Building a V8 monster
It is said that supercars and everything about them will be in an entirely different place in 10 years to come. There is nothing as invigorating as hearing the roars of a powered up the V8 engine. The whole experience gives an all-time rush of blood to the head, especially if one is an avid petrol head. However, most out of factory models are beyond many people’s budget reach so why not build one that is customised for racing! That said, there are stringent rules as to how the cars can be customised to make it fit for the V8 racing track. The sole intent that governs these rules is simple. V8 Supercar racing is supposed to be affordable so that participants and their sponsors don’t have to lots of cash on custom-designed state-of-the-art race cars which sometimes can amount to millions of dollars. The goal behind V8 Supercar racing is to emphasise the drivers and not necessarily the cars. In this respect, the cars need to be as standardised across the board and thus keeping a level playing field. In 2003, Project Blueprint was introduced to V8 Supercar racing. Project Blueprint lay down specific rules so that the cars would have the same racing dynamics. The kind that is good enough to bring to a dogfight. Some of the key restrictions imposed by Project Blueprint are;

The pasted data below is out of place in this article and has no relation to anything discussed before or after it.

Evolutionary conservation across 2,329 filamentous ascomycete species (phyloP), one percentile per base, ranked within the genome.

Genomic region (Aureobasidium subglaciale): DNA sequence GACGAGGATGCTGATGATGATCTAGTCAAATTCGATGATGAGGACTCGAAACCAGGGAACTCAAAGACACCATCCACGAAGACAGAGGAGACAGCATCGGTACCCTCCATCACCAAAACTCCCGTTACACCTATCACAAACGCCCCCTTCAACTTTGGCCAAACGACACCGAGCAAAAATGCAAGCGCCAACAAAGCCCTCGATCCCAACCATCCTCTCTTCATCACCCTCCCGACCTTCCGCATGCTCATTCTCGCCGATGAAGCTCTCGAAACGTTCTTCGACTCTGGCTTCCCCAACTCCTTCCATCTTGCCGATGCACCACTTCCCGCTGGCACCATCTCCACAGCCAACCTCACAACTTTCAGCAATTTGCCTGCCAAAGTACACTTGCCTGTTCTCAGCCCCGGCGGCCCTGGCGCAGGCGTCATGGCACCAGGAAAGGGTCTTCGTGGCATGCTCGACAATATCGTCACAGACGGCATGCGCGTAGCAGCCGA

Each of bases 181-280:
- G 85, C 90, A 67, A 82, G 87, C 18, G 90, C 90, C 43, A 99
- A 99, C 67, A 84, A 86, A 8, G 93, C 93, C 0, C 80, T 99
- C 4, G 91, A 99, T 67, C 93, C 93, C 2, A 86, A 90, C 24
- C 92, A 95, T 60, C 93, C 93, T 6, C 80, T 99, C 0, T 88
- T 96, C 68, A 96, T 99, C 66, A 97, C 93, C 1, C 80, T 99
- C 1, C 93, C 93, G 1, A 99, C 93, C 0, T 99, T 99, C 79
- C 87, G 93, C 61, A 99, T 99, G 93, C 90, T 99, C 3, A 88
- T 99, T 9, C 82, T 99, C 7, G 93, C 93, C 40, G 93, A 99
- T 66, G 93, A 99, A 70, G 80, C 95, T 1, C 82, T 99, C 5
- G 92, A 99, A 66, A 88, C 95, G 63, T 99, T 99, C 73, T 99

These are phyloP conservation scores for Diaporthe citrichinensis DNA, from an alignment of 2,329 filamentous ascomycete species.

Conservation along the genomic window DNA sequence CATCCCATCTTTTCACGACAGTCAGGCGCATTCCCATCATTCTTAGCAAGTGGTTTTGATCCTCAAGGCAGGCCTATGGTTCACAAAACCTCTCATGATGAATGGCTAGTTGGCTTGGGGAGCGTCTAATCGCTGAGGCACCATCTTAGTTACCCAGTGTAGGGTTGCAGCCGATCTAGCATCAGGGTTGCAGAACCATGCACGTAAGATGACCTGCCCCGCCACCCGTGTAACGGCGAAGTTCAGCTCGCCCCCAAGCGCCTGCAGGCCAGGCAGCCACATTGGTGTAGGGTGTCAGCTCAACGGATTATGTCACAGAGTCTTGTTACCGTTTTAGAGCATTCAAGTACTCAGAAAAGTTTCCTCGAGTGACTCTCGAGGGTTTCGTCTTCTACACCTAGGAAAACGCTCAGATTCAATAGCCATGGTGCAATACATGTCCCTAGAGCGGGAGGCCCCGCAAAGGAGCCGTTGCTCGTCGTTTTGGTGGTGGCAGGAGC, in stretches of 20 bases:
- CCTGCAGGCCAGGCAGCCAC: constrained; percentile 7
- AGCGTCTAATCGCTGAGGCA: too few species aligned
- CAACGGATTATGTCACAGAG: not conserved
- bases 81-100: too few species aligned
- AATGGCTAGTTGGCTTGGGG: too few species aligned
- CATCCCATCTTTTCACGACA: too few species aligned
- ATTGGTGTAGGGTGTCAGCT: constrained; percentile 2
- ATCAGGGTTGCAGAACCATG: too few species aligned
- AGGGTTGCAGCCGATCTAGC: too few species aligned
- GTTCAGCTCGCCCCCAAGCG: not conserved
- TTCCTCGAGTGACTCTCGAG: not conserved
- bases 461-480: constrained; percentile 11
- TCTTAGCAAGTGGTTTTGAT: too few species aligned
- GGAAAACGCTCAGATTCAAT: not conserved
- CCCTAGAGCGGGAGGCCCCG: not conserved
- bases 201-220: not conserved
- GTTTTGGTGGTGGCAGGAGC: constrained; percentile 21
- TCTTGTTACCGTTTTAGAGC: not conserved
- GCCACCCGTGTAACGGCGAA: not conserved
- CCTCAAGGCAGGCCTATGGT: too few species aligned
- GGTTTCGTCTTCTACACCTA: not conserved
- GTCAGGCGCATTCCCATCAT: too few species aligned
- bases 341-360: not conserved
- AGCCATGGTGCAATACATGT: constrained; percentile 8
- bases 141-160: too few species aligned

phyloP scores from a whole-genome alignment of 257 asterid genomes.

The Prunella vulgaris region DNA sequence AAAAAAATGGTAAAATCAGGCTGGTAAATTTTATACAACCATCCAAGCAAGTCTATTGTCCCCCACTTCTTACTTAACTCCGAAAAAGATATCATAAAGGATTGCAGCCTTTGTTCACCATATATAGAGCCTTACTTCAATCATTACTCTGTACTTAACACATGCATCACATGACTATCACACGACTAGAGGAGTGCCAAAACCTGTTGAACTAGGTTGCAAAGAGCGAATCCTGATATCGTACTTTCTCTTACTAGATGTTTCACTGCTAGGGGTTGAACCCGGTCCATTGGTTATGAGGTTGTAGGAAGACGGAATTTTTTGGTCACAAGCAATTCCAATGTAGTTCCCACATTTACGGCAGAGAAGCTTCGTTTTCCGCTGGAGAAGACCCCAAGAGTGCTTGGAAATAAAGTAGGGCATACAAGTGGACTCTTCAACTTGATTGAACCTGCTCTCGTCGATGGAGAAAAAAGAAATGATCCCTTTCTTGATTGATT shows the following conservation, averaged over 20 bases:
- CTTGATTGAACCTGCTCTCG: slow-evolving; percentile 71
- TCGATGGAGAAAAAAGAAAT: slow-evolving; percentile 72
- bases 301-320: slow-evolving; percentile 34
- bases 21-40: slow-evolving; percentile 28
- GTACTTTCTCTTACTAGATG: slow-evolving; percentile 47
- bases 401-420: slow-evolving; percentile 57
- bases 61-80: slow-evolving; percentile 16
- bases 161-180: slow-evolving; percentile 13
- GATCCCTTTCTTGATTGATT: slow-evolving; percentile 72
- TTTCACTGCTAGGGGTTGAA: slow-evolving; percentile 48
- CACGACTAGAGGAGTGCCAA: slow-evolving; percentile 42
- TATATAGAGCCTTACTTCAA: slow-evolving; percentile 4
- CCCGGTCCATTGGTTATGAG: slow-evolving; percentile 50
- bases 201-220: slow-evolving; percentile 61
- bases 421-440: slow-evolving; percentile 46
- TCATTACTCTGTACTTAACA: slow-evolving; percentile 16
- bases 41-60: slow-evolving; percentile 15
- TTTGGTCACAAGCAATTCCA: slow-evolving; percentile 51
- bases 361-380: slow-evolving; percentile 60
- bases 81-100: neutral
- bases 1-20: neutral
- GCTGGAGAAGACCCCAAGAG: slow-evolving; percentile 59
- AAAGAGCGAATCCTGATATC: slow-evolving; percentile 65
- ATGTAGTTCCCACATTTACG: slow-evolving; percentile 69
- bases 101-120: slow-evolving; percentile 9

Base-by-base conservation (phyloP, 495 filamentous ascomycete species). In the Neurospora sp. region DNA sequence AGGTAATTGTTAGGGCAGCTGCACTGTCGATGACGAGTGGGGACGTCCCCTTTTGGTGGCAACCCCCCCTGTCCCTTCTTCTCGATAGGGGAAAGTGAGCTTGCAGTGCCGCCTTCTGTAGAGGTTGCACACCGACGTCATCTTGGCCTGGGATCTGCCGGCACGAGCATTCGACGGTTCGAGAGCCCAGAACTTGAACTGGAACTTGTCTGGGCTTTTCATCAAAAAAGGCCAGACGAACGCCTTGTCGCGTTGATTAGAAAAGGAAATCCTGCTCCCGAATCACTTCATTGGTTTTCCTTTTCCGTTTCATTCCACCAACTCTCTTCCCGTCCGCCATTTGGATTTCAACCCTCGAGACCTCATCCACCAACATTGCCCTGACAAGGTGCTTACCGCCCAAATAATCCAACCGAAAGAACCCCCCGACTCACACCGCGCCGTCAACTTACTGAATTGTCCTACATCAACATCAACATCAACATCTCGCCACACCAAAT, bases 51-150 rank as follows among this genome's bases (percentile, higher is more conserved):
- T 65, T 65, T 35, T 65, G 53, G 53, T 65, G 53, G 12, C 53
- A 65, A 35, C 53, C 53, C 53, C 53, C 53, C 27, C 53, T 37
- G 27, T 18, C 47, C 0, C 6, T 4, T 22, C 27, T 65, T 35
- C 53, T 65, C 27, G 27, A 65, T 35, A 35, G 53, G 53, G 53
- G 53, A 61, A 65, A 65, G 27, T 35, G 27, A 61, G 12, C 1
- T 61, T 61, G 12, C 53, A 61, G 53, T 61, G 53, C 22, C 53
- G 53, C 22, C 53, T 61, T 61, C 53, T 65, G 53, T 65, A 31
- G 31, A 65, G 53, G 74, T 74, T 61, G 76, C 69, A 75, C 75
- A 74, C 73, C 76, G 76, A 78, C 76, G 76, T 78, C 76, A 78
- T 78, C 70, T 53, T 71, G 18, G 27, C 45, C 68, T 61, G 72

It is not uncommon to build the body of a car using a space-frame construction. This is when a series of struts are laid out in a geometric triangular pattern. This frame keeps the bodies of the vehicle rigid but also doesn’t compromise on weight. The same concept is used in building constructions even though space-frame construction is not typically used in mass production car models.
V8 Supercars must be built to have a front engine with rear-wheel drive. It should be a 5-litre engine capable of unleashing between 620 and 650 horsepower and with a compression ratio of 10:1.
The aerodynamic systems used on V8 Supercars for the track must all be similar by using the same types of spoilers, air dam on the front and side skirts.
The rules also dictate that all supercars must be fitted with steel are steel brakes as opposed to the used carbon brakes.
The front suspension uses a double-wishbone design while the rear is fitted with a solid axle suspension.
Driving teams are allowed a set number of tires for each race, with one set allowed to be of a softer construction than the control tire used as a standard for the vehicles.
So how much can the V8 Supercar teams part with when putting together their roaring machines? It is still unknown what the exact figures are, but are estimated to be not less than $600,000 per car, with almost $130,000 directed at sprucing up the engine. V8 Supercar teams use and maintain two cars, and the running costs can go as high as $10 million for an entire championship season. So, in as much as V8 Supercar racing may be more affordable in context than some other forms of racing, it still breaks the bank for many.